Less than 30 immigrants have been given refugee status during the first six months of this year, according to Magyar Hang (news agency). The Hungarian Helsinki Committee has recently published data about the number of asylum seekers. 10 immigrants were recognised as refugees, 14 received subsidiary protection, and 4 were admitted. However, the full number of asylum seekers exceeded 250.
The difference between the number of applications and acceptances is because of Hungarian laws. Due to the “Stop Soros!” package of laws, all immigrants who cross the borders of safe countries (where they could expect proper protection) before arriving in Hungary are rejected. Serbia is among these countries, so all the applications are rejected at the first stage because the transit zone is on the Hungarian-Serbian borderline. If the person concerned appeals to the court, the legal asylum procedure has to be conducted. The majority of the 28 immigrants who received refugee status this year were not from the transit zones – those who are there have not received asylum from the Hungarian authorities yet – based on the report of Zoltán Somogyvári (an associate of the Hungarian Helsinki Committee).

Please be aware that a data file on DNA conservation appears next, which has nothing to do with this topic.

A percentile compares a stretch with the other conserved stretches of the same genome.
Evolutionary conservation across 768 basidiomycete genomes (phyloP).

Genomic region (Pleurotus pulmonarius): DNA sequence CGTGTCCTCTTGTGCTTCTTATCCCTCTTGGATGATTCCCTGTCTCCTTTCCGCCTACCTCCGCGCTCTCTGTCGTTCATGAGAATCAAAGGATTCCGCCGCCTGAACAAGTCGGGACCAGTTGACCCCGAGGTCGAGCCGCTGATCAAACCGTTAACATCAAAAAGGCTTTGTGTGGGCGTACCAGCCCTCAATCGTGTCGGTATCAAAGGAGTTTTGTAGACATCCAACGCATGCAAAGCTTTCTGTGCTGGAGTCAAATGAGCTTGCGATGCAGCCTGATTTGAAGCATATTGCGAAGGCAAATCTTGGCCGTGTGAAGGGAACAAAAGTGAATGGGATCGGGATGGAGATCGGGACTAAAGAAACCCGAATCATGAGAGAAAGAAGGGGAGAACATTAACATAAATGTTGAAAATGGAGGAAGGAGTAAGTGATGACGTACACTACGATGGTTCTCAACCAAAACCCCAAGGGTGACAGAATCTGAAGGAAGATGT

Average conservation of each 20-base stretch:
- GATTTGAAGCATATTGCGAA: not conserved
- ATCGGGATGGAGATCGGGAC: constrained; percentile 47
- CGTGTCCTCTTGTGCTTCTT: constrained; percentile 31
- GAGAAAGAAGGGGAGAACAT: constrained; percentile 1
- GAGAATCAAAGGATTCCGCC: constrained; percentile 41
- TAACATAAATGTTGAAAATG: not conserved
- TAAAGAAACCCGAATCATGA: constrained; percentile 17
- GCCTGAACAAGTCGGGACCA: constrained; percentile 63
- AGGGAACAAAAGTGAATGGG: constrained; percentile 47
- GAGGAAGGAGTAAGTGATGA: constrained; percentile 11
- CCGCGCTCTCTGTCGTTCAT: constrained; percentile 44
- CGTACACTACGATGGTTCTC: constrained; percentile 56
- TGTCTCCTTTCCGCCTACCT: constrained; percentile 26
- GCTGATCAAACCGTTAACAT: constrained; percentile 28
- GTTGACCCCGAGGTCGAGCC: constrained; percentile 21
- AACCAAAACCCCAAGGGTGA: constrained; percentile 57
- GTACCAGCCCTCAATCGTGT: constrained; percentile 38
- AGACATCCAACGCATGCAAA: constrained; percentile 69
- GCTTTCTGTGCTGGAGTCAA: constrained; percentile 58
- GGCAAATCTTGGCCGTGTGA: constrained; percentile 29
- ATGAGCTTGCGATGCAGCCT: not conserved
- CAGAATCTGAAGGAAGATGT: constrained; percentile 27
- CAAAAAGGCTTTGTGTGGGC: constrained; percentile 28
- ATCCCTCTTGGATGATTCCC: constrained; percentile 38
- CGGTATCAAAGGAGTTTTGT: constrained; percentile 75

Felipe Gonzales Morales – a United Nations Special Rapporteur on the human rights of migrants – visited Hungary in July. Based on his conclusions,
“The politicisation of the issue of migration in Hungary has scapegoated migrants.”
Refugees are depicted as dangerous enemies in front of society. In the meantime, he only saw desperate, vulnerable, and traumatised people held behind a barbed-wire fence. The Hungarian government introduced the “migration crisis” in 2015 and has extended it several times – the actual due date of it is 7th September 2019 – and it is still expected to do so again. According to Morales, the state of crisis is not reasonable anymore, so it is high time to end it. While the applications are judged (60 days), applicants are not allowed to leave the transit zone, and they are escorted by guards inside the zone wherever they go. Even children have to wait in these “prison circumstances,” concluded Morales.
A response from Tamás Menczer – the State Secretary for Communication and the International Representation of Hungary (Ministry of Foreign Affairs) – came quickly. According to the state secretary,
“Morales only judges us because we see migration as a safety hazard. He judges us because we talk about the migration crisis, although this is the reality.”
He states that there are at least 30-35 million people living in Europe’s South and South-East neighbouring area, who are ready to move towards Europe anytime they decide to do so. The barrier on the border will remain to maintain the safety of Hungarian citizens, concluded Menczer.